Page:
In the Revolutionary era, engravers pictured Liberty with a floppy cap perched on the end of a pole. These symbols derived from an ancient Roman ceremony in which a slave about to be freed was touched with a rod (the vindicata) and given a soft hat or pileus symbolizing free status. After abolitionists adopted her, the Goddess of Liberty became politically controversial. The original sketch for the statue on the dome of the United States Capitol featured the goddess with her Phrygian cap, but when the cabinet member responsible for overseeing the project objected, the designer obediently removed it. Jefferson Davis insisted that the ancient symbolism of the freed slave was “inappropriate to a people who were born free and would not be enslaved.” In 1870, a socialist uprising in Paris added a new layer of radicalism to Liberty’s cap. In May of 1871, Harper’s Weekly dismissed the women of the Paris Commune as “ten times more cruel and unreasonable than the men.” An accompanying illustration showed a crowd of “female avengers . . . with a high priestess in the middle crowned with the orthodox red cap of Liberty.
Meanwhile, noisy activists were disrupting America’s own civic ceremonies. On July 4, 1876, Susan B. Anthony and three of her compatriots interrupted the all-male program at Independence Hall by walking down the aisle and presenting a women’s “Declaration of Rights” that accused the nation of violating its own Constitution by denying women the right of trial by jury and by taxing them while denying them representation. When a much tamed Statue of Liberty was finally dedicated in New York harbor in 1886, Lillie Devereaux Blake, one of the women who had joined Anthony in Philadelphia ten years before, chartered a boat for two hundred members of the New York Women’s Suffrage Association. As the New York Times reported, “Immediately after the veil had been drawn from before Liberty’s face Mrs. Blake called an indignation meeting on the lower deck. After denouncing the ceremonies just witnessed as a farce she offered resolutions declaring ‘that in erecting a statue of Liberty embodied as a woman in a land where no woman has political liberty men have shown a delightful inconsistency which excites the wonder and admiration of the opposite sex.'”
In contrast to Liberty, Betsy Ross excited little controversy. She appeared to affirm both the nation’s devotion to freedom and the power of white women to shape history.
Weisgerber’s painting, seen by millions of visitors to the Chicago World’s Fair, thus reinforced a growing movement to venerate Betsy Ross and the flag. There were many forces at work: expanding immigration, the creation of new patriotic honor societies, contentious political campaigns, the threat of European socialism, and the triumph of United States military actions abroad. Together they fed the desire for a single, compelling national symbol—and an equally compelling story to go with it.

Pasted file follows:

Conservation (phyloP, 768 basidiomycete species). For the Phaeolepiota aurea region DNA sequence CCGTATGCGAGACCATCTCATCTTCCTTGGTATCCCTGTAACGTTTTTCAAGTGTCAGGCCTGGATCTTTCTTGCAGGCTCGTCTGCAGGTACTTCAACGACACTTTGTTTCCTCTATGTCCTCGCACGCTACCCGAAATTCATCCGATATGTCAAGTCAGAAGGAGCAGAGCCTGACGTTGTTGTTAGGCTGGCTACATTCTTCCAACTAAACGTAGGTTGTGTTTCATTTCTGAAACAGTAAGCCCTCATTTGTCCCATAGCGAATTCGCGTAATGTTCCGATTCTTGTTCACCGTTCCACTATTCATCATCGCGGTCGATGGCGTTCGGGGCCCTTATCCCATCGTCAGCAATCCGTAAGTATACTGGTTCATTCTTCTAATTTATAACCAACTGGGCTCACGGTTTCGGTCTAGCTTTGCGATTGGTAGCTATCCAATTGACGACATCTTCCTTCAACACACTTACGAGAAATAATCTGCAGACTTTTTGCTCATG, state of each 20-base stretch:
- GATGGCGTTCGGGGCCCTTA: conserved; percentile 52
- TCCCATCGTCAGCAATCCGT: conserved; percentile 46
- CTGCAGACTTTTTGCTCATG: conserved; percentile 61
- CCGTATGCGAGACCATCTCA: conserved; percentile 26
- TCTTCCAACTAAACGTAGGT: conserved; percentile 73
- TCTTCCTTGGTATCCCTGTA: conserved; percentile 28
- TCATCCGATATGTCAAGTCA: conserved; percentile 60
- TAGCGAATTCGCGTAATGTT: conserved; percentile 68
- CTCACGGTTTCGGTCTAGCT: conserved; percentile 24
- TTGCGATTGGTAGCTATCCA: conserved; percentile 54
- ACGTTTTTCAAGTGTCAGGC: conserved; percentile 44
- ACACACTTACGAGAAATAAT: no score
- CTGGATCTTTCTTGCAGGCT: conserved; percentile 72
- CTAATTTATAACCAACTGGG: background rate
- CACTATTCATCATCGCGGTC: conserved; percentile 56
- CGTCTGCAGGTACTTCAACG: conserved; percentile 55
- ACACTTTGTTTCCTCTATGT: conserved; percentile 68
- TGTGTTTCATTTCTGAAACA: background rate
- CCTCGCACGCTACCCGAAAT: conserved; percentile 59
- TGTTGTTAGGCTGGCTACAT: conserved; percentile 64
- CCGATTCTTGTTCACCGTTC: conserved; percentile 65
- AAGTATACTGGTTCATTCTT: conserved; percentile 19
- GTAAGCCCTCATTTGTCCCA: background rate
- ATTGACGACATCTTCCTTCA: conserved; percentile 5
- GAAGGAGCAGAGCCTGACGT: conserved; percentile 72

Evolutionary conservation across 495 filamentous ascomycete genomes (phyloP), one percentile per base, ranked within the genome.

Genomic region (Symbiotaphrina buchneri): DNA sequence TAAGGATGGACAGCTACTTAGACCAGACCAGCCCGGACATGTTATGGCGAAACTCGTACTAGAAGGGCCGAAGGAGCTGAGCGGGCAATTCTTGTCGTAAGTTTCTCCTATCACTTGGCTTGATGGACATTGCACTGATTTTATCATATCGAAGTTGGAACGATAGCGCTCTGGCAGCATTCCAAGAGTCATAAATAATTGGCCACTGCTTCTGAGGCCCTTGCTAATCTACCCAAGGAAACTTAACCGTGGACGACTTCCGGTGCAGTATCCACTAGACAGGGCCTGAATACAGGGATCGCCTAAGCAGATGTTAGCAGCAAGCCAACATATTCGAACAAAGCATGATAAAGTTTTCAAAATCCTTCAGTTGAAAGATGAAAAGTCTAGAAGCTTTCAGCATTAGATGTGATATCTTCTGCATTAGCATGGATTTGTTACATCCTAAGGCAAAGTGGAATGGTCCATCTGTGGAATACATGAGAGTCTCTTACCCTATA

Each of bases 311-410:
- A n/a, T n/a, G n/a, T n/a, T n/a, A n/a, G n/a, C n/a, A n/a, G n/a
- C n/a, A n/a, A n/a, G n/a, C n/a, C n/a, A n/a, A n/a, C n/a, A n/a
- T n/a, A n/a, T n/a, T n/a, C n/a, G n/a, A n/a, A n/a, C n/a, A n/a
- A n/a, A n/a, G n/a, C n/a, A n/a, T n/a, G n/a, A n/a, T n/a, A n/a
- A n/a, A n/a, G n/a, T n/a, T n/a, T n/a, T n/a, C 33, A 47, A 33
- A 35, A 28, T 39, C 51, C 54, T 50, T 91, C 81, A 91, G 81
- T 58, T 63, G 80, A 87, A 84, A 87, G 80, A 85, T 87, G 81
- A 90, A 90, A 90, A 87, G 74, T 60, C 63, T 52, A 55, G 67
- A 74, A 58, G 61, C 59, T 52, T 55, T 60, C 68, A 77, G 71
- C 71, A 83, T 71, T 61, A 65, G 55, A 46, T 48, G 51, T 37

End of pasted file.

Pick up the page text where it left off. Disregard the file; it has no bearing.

On Flag Day in 1894, the Pennsylvania Society of the Colonial Dames of America gathered five hundred schoolchildren at a ceremony honoring “the adoption by Congress . . . of the flag made by Betsy Ross from the design submitted to her by Gen. Washington.” The flag-veneration movement and the Betsy Ross legend grew together. By 1895, ten states had passed laws requiring public schools to display the flag on ordinary days as well as on holidays. In 1897, the New York City public schools ordered thousands of copies of Weisgerber’s painting. As the New York Times reported, “It is thought that the representation which is declared historically correct, together with such lectures as the teachers may deliver, will add much to the pupil’s knowledge and keep alive a proper reverence for the country’s emblem.”
After the nation’s quick victory in the Spanish-American war, flags flew everywhere. Americans raised a one-hundred-twenty- by forty-three-foot flag over Havana in 1899, and when a victorious Admiral George Dewey returned from Manila his ship trailed a banner over five-hundred-feet long. On “Dewey Day” in St. Paul, Minnesota, in 1899, historical tableaus staged at a local church included a scene of Betsy making the first flag. On Memorial Day in Philadelphia that same year, people decorated Betsy’s grave as well as those of Union and Confederate soldiers.
In Philadelphia, veneration for the flag stimulated a movement to rescue the house on Arch Street long thought to have been Betsy’s when Washington came calling. The entrepreneurial Weisgerber, a charter member of the American Flag House and Betsy Ross Memorial Association, launched a national campaign targeted in part at schoolchildren. For ten cents, contributors received a lithographed certificate and a copy of his 1893 picture. The Ross Memorial Association claimed that over two million persons, many of them children, contributed to the restoration.
Weisgerber lived in the Flag House with his family until 1932, supporting himself in part by selling souvenirs. He even christened a son Vexil Domus, Latin for “home of the flag.” Visitors to the house had the pleasure of hearing little Vexil declaim the speeches of Patrick Henry, Nathan Hale, and other patriots as he stood on the shop counter. In 1937, an enlarged house, refurbished with a grant from Philadelphia businessman A. Atwater Kent, opened to the public. In 1941, the Betsy Ross Association deeded the house to the city of Philadelphia.